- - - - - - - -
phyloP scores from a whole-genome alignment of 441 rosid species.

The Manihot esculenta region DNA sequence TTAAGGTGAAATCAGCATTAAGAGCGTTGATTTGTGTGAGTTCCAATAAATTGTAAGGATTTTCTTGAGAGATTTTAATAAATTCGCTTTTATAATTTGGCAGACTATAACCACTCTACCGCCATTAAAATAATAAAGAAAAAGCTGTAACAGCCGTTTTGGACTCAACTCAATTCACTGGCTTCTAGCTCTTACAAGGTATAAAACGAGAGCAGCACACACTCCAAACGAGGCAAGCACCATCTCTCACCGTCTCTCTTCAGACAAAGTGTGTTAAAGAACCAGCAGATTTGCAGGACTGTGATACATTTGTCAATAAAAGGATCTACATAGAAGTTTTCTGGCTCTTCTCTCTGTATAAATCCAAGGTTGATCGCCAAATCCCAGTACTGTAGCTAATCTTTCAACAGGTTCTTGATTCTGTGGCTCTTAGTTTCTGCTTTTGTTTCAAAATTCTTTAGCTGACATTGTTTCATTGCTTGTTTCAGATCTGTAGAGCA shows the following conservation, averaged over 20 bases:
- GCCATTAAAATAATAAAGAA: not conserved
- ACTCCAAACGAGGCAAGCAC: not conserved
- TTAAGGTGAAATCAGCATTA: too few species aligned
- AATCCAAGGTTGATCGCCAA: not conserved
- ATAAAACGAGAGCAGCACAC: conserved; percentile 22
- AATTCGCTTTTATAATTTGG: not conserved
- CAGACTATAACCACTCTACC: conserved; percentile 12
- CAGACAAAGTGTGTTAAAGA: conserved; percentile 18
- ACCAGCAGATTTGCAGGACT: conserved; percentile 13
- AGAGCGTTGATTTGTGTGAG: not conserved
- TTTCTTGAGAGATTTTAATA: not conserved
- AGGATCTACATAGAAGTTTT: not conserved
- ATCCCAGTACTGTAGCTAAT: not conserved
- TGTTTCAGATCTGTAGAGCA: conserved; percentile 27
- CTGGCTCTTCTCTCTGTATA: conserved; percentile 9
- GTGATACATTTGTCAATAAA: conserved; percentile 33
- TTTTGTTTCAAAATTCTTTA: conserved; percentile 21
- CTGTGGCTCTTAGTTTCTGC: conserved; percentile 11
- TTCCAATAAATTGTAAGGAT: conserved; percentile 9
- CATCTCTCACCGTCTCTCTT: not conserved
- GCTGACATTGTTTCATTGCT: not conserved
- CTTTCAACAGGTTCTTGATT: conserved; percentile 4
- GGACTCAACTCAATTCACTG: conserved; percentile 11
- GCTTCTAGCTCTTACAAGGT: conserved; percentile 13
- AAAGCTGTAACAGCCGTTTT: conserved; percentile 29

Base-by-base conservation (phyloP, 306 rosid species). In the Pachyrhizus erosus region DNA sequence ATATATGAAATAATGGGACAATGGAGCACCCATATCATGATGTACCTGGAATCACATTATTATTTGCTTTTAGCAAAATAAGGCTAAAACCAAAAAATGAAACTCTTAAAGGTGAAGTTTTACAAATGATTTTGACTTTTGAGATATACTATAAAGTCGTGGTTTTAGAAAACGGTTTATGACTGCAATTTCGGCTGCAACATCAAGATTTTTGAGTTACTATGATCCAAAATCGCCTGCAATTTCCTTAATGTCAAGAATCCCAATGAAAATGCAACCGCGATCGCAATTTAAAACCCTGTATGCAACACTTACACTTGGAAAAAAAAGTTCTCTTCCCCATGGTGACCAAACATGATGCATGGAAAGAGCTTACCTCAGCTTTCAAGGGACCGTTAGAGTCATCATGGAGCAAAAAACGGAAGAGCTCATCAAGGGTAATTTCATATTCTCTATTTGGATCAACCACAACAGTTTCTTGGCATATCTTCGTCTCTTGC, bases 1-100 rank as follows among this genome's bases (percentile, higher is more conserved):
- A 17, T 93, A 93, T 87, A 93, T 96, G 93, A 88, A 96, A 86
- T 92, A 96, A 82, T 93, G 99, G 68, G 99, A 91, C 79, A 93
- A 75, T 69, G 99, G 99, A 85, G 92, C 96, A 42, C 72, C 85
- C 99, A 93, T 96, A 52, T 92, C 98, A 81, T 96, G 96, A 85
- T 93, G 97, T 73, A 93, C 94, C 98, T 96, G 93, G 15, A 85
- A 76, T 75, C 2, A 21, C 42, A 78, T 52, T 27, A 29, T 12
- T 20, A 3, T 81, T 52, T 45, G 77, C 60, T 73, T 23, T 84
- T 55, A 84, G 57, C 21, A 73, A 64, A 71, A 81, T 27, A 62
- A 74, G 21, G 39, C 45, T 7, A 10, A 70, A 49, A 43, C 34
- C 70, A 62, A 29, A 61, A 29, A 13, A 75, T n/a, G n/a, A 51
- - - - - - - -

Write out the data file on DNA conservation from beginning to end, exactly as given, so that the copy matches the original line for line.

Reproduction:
phyloP scores from a whole-genome alignment of 441 rosid species.

The Manihot esculenta region DNA sequence TTAAGGTGAAATCAGCATTAAGAGCGTTGATTTGTGTGAGTTCCAATAAATTGTAAGGATTTTCTTGAGAGATTTTAATAAATTCGCTTTTATAATTTGGCAGACTATAACCACTCTACCGCCATTAAAATAATAAAGAAAAAGCTGTAACAGCCGTTTTGGACTCAACTCAATTCACTGGCTTCTAGCTCTTACAAGGTATAAAACGAGAGCAGCACACACTCCAAACGAGGCAAGCACCATCTCTCACCGTCTCTCTTCAGACAAAGTGTGTTAAAGAACCAGCAGATTTGCAGGACTGTGATACATTTGTCAATAAAAGGATCTACATAGAAGTTTTCTGGCTCTTCTCTCTGTATAAATCCAAGGTTGATCGCCAAATCCCAGTACTGTAGCTAATCTTTCAACAGGTTCTTGATTCTGTGGCTCTTAGTTTCTGCTTTTGTTTCAAAATTCTTTAGCTGACATTGTTTCATTGCTTGTTTCAGATCTGTAGAGCA shows the following conservation, averaged over 20 bases:
- GCCATTAAAATAATAAAGAA: not conserved
- ACTCCAAACGAGGCAAGCAC: not conserved
- TTAAGGTGAAATCAGCATTA: too few species aligned
- AATCCAAGGTTGATCGCCAA: not conserved
- ATAAAACGAGAGCAGCACAC: conserved; percentile 22
- AATTCGCTTTTATAATTTGG: not conserved
- CAGACTATAACCACTCTACC: conserved; percentile 12
- CAGACAAAGTGTGTTAAAGA: conserved; percentile 18
- ACCAGCAGATTTGCAGGACT: conserved; percentile 13
- AGAGCGTTGATTTGTGTGAG: not conserved
- TTTCTTGAGAGATTTTAATA: not conserved
- AGGATCTACATAGAAGTTTT: not conserved
- ATCCCAGTACTGTAGCTAAT: not conserved
- TGTTTCAGATCTGTAGAGCA: conserved; percentile 27
- CTGGCTCTTCTCTCTGTATA: conserved; percentile 9
- GTGATACATTTGTCAATAAA: conserved; percentile 33
- TTTTGTTTCAAAATTCTTTA: conserved; percentile 21
- CTGTGGCTCTTAGTTTCTGC: conserved; percentile 11
- TTCCAATAAATTGTAAGGAT: conserved; percentile 9
- CATCTCTCACCGTCTCTCTT: not conserved
- GCTGACATTGTTTCATTGCT: not conserved
- CTTTCAACAGGTTCTTGATT: conserved; percentile 4
- GGACTCAACTCAATTCACTG: conserved; percentile 11
- GCTTCTAGCTCTTACAAGGT: conserved; percentile 13
- AAAGCTGTAACAGCCGTTTT: conserved; percentile 29

Base-by-base conservation (phyloP, 306 rosid species). In the Pachyrhizus erosus region DNA sequence ATATATGAAATAATGGGACAATGGAGCACCCATATCATGATGTACCTGGAATCACATTATTATTTGCTTTTAGCAAAATAAGGCTAAAACCAAAAAATGAAACTCTTAAAGGTGAAGTTTTACAAATGATTTTGACTTTTGAGATATACTATAAAGTCGTGGTTTTAGAAAACGGTTTATGACTGCAATTTCGGCTGCAACATCAAGATTTTTGAGTTACTATGATCCAAAATCGCCTGCAATTTCCTTAATGTCAAGAATCCCAATGAAAATGCAACCGCGATCGCAATTTAAAACCCTGTATGCAACACTTACACTTGGAAAAAAAAGTTCTCTTCCCCATGGTGACCAAACATGATGCATGGAAAGAGCTTACCTCAGCTTTCAAGGGACCGTTAGAGTCATCATGGAGCAAAAAACGGAAGAGCTCATCAAGGGTAATTTCATATTCTCTATTTGGATCAACCACAACAGTTTCTTGGCATATCTTCGTCTCTTGC, bases 1-100 rank as follows among this genome's bases (percentile, higher is more conserved):
- A 17, T 93, A 93, T 87, A 93, T 96, G 93, A 88, A 96, A 86
- T 92, A 96, A 82, T 93, G 99, G 68, G 99, A 91, C 79, A 93
- A 75, T 69, G 99, G 99, A 85, G 92, C 96, A 42, C 72, C 85
- C 99, A 93, T 96, A 52, T 92, C 98, A 81, T 96, G 96, A 85
- T 93, G 97, T 73, A 93, C 94, C 98, T 96, G 93, G 15, A 85
- A 76, T 75, C 2, A 21, C 42, A 78, T 52, T 27, A 29, T 12
- T 20, A 3, T 81, T 52, T 45, G 77, C 60, T 73, T 23, T 84
- T 55, A 84, G 57, C 21, A 73, A 64, A 71, A 81, T 27, A 62
- A 74, G 21, G 39, C 45, T 7, A 10, A 70, A 49, A 43, C 34
- C 70, A 62, A 29, A 61, A 29, A 13, A 75, T n/a, G n/a, A 51